Khayelitsha’s dirty toilets and Cape Town’s “poo wars” have become almost as famous as the mountain that overlooks the touristy city. But even though every human has a right to sanitation and dignity, shack-dwellers still relieve themselves on the side of N2 highway. Khayelitsha’s toilets tell a very different story to the travel brochures.
Informal settlements around Khayelitsha have sprung up on wetlands over the years, making it difficult to establish infrastructure and lay the pipes required for proper sanitation. Even so, the general feeling among residents is that the City of Cape Town could be doing a better job.
A social audit, conducted by civil activist organisation the Social Justice Coalition (SJC), found that one in four flush toilets in Khayelitsha was not working. Every flush toilet is used by at least five households, so if one of them is out of commission, many people lack access to a basic amenity.
And that’s just the flush toilets.
Chemical toilets – known as mshengu toilets – and portable toilets are still widely used in the township. Earlier this year, the South African Human Rights Commission found that the City of Cape Town had discriminated against black African people and violated human rights in distributing these temporary services as a permanent sanitation solution.
Portable toilets, commonly known as porta portas, are sometimes used because access to flush toilets is limited, or the mshengu toilets are in poor condition. In 2013, riots broke out in Khayelitsha when residents received a notice from local government telling them the City would be providing more portable flush toilets. The City defended itself, saying people had a choice to use the service. But residents disagreed.
“We do not want the porta-potty toilets. If the City of Cape Town thinks they are good and private then they must use it and build us proper toilets,” community leader Nokuthula Boqwane said.
The toilets in Khayelitsha stand in plain sight. While more flush toilets and ablution services are slowly being made available, Khayelitsha’s residents still find themselves walking through the dirty water that leaks from existing public toilets.
“Mshengu is not right at all. The biggest problem is like now, it’s too smelly. When you go inside it’s too hot … We don’t feel safe because of the smell and also because of the chemicals. Some people are allergic to the chemicals. I get a rash, especially when it’s hot, so I don’t like it,” says 23-year-old Zine Bikitsa, who lives in RR Section.
“It’s dangerous for women. Let’s say it’s night and then there’s some skollie outside, then if you go inside, the skollie will come and he can rape you outside. So the women are not safe at all. I go to the toilet at night, and I’m too scared. Just to think that something will happen in my head, it makes me scared,” Bikitsa says.
“It’s better to give us flush toilets, because the flush toilets are the better ones than mshengu,” says Bikitsa.
“There are not enough flush toilets for all of us, there are more now, but not enough. It’s a big improvement to have flush toilets because we used to use the portable toilets, and more people used to relieve themselves over the road next to the N2 which is even more dangerous,” says Ntuthuzelo Vika, a resident at RR Section and volunteer with the SJC.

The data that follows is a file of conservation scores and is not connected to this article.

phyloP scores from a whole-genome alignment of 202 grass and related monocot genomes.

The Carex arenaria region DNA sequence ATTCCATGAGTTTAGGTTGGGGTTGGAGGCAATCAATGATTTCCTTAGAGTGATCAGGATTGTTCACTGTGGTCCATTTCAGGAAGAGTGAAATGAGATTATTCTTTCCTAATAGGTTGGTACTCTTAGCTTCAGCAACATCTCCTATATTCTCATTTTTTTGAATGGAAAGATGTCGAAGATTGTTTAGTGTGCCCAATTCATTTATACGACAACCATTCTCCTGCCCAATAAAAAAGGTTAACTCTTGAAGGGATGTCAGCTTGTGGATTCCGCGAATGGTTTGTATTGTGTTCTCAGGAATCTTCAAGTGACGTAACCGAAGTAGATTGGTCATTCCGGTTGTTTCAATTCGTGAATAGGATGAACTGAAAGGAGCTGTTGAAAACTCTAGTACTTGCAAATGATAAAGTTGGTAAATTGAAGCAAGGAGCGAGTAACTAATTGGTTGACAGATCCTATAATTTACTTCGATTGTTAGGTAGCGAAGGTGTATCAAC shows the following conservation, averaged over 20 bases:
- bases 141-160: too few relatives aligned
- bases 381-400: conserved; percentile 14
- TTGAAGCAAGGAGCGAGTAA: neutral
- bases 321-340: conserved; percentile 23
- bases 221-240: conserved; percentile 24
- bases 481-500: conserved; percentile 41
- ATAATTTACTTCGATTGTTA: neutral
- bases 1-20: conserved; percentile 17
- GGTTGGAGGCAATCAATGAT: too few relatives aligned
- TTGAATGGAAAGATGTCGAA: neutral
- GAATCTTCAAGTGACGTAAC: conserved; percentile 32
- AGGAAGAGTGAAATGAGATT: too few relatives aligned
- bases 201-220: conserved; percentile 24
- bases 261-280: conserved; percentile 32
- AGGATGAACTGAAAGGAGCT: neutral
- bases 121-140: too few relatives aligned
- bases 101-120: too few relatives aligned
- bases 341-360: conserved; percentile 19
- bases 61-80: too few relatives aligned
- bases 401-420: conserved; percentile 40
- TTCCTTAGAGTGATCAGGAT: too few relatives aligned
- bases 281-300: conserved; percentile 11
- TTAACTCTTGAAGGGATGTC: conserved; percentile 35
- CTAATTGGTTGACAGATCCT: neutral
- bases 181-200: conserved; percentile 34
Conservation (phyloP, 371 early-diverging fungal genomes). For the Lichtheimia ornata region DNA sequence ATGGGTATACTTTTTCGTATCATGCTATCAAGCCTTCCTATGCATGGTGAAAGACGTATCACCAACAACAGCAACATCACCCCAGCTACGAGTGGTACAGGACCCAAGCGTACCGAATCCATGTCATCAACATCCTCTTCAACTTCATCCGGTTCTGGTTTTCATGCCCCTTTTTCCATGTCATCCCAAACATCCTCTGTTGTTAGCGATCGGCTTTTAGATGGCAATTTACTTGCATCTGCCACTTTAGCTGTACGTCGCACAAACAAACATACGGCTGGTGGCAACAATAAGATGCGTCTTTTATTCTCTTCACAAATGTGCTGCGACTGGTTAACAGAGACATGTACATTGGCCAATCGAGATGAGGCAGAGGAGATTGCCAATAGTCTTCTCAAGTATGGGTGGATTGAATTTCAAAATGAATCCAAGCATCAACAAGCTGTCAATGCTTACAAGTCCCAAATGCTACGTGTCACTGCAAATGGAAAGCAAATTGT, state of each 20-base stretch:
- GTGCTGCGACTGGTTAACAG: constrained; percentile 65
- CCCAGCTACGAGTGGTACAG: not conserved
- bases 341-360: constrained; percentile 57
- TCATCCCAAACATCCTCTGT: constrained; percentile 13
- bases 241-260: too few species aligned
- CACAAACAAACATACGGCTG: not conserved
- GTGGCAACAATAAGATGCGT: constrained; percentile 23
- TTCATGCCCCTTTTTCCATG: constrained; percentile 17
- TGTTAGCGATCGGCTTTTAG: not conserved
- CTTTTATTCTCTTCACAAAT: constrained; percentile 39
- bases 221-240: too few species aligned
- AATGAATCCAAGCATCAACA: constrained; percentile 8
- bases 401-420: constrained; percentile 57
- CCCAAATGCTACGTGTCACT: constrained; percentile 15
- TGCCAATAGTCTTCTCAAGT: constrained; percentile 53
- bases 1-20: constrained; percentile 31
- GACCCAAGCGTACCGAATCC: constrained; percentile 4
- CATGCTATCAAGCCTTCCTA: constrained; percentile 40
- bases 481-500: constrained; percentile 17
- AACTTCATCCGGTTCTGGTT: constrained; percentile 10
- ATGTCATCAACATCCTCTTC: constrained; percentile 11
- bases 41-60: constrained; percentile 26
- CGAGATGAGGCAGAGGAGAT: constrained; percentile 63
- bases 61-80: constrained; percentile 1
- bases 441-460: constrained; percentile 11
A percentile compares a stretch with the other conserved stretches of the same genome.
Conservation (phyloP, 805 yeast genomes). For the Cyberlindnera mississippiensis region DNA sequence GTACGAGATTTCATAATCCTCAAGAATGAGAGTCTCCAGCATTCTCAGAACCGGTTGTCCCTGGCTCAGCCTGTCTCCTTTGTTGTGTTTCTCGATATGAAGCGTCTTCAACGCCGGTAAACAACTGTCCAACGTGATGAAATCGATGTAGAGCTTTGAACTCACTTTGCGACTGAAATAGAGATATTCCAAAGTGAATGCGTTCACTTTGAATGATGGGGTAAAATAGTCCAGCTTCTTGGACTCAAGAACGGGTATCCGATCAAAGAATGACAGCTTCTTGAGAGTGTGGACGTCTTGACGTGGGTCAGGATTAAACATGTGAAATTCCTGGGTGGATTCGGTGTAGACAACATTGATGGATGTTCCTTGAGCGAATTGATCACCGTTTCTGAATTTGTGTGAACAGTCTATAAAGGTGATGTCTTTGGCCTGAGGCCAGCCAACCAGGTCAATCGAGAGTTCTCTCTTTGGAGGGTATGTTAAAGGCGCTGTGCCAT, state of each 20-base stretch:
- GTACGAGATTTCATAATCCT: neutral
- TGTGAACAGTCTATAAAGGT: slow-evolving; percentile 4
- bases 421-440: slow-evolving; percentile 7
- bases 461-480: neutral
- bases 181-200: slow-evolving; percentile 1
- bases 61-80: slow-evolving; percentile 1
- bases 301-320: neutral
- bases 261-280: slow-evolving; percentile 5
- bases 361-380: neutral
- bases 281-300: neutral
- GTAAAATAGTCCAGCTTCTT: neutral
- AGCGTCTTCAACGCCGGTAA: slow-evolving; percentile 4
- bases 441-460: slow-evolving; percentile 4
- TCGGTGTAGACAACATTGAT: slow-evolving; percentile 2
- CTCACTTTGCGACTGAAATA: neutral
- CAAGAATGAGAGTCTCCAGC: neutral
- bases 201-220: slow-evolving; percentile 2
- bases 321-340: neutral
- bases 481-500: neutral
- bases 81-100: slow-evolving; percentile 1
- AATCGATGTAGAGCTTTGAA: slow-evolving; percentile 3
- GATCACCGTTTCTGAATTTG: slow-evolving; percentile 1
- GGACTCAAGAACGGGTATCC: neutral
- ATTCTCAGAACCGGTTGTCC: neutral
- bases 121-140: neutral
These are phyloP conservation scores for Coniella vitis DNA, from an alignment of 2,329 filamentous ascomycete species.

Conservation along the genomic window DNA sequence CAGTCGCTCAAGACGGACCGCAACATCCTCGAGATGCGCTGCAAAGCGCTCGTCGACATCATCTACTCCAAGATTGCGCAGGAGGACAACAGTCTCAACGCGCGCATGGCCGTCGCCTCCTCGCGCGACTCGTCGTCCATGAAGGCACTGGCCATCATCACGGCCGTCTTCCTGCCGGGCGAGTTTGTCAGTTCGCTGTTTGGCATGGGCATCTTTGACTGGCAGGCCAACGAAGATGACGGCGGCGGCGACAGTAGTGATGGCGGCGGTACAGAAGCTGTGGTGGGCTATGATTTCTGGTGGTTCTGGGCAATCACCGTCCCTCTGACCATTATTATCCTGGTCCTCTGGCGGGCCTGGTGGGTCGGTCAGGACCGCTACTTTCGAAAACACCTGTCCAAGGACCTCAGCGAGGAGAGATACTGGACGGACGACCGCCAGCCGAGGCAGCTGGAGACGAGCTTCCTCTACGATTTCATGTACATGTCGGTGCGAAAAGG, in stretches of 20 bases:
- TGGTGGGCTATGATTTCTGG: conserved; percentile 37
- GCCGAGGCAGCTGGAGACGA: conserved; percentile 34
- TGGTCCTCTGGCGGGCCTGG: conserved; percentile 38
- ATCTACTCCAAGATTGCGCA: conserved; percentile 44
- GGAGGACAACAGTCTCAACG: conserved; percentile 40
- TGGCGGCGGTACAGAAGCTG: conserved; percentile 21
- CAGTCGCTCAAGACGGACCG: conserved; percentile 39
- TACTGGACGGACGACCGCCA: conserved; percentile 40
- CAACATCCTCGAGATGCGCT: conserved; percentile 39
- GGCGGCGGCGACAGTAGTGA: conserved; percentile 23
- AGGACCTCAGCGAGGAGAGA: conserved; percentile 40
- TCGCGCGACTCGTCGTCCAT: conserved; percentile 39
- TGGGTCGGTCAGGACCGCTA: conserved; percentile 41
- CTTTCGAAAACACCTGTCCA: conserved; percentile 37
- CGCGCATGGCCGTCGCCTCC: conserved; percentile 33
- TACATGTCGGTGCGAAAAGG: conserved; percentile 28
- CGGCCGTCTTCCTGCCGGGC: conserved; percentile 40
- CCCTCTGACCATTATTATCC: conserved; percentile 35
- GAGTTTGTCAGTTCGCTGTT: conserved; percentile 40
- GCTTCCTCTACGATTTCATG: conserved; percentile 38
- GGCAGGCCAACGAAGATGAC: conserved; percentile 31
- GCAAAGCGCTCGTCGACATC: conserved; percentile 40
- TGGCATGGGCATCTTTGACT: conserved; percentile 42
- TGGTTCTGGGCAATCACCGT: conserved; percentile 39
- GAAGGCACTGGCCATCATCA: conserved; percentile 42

The taps at Khayelitsha’s public toilets provide water for hand washing and for residents’ other household needs. In some areas of the township, the water comes out slowly, making it difficult for residents to collect the water they need.
“I’ve been using the flush toilets for one year, and the porta porta for four years. Porta porta is dirty and it smells,” says 31-year-old mother of two, Nompiliso Molose, as she does her laundry.
“I’m happy with the toilets, because we’re not using porta porta, these are flush. I don’t feel right that some people in Cape Town have toilets and we in Khayelitsha don’t,” Molose says.
Portable toilets are usually located in an outhouse next to the home.
“People with portable toilets prefer to use portable toilets at night and then during the day they will use the flush toilets because it’s safer during the day,” says Vika.
“We had a summit in Johannesburg, where we said we want to look at toilets in other provinces. [To see] how things are working there and what can we learn from them. We noticed that Khayelitsha is better than other provinces. Sanitation in Johannesburg is worse than Khayelitsha,” Vika says.
Ablution blocks are scattered around the township. Security guards are employed to protect the toilets from vandalism and crime. The blocks have lights, but are locked at night, leaving residents to find alternative facilities.
“I have no problem sharing, because normally we’re used to sharing. That’s what it’s like to stay in an informal settlement – you share toilets up until you get your house and then you use your own toilets. The sanitation is getting better. Last time there was more mshengu, but now it’s becoming better because there’s more flush toilets,” said Fundiswa Moyake, a security worker at the RR Section ablution block.
The City is being pressured to draw up a sanitation plan to solve the problems residents in Khayelitsha face. Civic organisations say they have tried to engage with local government, but little communication has been shared.
“The people who use the toilets are the ones who can come up with the solutions,” Vika says.
– All images by Ra’eesa Pather